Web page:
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« Reply #56 on: July 16, 2022, 05:39:39 PM »

Holy Roman Emperor Leopold I claimed headship of the Order of the Golden Fleece.   
The headship had hitherto belonged to the Spanish sovereign.   
Leopold began investigating new knights even before King Charles II of Spain's demise.
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eschator83
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« Reply #57 on: July 25, 2022, 08:16:26 PM »

Many thanks for this entry and its motivating me to several hours of web searching the Golden Fleece Order and the Burgandy history in general.  The Order exists today in two distinct and separate branches, Spanish and Austrian, of which the Spanish has claimed the most knights (1200), the greatest wealth, culture, and prestige, and yet abandoned its role as a Catholic order when Joseph Bonaparte, elder brother of Napoleon, began admitting protestants as Knights.
Tile fragments from the Phinsenhof palace, one of many used by Fleece Grand Masters, indicate that two Holy Roman Emperors were Knights of the order, Maximillian of Austria and Charles V of Germany.
I'm tempted to write more, but web searches can be chaotic, especially trying to reconcile apparent discrepancies, and I wonder if these comments seem accurate.
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CyrilSebastian
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« Reply #58 on: July 26, 2022, 05:30:22 PM »

eschator83, The comments seem accurate. Please write more.
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eschator83
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« Reply #59 on: August 05, 2022, 08:52:06 AM »

Catholic Orders seem generally to have shared focus on several aspects of life, religious, military, merit, and culture.  The early religious orders seemed primarily to form among hermits for security, education, and discipline.  The first military and religious order was reportedly the Knights Templar, founded in 1118 to protect Catholic colonies in Outremer, Iberian Peninsula, and Eastern Europe.  But powerful individual and groups of knights emerged throughout Europe as the Roman armies were defeated by wave after wave of pagan invaders in the 4th century.  The model of St George as well as the legendary (?) Knights of the Round Table were popular and hopeful images.  Although cities built under Roman rule were often undefended and abandoned, monasteries and castles of local rulers were frequently fortified and defended.  Other early orders include Knights Hospitaller, Teutonic Knights, Knights of St James.  I noticed about 40 orders, although approximately half reportedly did not have official support from Church officials and of regional royalty.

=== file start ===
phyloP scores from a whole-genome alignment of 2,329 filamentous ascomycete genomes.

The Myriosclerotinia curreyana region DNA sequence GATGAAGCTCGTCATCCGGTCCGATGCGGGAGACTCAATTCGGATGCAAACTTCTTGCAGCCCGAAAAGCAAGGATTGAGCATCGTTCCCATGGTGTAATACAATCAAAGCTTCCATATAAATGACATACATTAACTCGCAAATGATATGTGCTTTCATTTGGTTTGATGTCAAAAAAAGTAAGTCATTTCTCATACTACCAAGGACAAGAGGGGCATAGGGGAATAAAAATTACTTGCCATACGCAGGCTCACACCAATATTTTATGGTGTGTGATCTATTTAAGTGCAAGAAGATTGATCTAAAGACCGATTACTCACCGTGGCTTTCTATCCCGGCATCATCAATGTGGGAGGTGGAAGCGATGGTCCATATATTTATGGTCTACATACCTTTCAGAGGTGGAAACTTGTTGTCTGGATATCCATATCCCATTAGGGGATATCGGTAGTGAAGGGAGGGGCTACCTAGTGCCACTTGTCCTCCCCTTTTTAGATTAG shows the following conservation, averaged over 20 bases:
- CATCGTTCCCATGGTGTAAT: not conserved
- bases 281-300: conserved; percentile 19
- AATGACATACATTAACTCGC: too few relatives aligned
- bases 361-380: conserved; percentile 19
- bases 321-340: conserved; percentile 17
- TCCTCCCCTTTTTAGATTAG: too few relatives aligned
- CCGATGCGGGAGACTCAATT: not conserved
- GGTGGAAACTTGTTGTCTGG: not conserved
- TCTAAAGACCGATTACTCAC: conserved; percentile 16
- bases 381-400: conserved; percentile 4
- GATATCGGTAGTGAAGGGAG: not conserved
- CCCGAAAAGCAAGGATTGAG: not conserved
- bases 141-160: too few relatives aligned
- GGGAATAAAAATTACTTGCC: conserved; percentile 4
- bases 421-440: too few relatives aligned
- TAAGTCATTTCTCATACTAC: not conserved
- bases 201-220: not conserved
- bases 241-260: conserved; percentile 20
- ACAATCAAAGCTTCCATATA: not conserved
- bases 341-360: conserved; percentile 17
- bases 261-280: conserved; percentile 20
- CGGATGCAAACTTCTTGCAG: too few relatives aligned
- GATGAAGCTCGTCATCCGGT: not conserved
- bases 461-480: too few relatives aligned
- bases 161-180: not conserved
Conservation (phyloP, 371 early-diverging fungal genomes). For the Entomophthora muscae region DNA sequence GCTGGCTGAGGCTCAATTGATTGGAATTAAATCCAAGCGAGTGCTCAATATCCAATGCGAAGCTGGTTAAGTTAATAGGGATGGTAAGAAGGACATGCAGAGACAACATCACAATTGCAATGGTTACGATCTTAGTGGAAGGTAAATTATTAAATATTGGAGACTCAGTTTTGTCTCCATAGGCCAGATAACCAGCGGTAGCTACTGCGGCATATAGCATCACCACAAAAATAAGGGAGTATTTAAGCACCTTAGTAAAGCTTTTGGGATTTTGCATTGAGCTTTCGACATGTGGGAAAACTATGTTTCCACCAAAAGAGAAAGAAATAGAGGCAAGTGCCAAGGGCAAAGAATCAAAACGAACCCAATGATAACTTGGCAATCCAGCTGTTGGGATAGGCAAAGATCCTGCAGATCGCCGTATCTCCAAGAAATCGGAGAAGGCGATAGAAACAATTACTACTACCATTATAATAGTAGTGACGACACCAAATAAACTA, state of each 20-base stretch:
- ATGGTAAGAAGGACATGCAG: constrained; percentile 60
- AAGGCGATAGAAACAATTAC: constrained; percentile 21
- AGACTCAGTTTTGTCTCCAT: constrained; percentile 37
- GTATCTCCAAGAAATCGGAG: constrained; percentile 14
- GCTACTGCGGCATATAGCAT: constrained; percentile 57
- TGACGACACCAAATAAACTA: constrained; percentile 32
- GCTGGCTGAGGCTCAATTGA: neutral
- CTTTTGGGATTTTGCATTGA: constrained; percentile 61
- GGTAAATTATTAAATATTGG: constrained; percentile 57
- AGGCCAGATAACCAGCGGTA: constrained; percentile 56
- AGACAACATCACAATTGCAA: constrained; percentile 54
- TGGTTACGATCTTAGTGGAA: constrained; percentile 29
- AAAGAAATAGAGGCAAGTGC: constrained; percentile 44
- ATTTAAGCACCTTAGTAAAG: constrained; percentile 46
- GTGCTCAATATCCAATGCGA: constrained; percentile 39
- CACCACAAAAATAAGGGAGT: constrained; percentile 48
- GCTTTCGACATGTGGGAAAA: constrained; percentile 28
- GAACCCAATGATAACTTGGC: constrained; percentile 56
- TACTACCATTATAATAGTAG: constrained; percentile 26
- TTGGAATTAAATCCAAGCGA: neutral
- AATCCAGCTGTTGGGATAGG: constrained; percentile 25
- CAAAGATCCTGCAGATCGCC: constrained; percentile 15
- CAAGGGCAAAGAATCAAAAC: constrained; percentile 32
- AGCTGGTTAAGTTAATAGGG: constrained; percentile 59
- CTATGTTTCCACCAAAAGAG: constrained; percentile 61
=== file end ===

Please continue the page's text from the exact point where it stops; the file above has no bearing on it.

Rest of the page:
English Orders of Knights which survive today include Order of the Garter (1349), Order of the Thistle (1354 Scotland), Order of the Bath (1399), although all have been Protestantised.
Six French Orders were suppressed by the Revolution.  Pontifical Orders continue, although military service is not required of knights.
See web 2013 The Splendor of Burgundy Conference on French absorption of Burgundian empire but claims by Spain and Austria of Knights of Burgundy.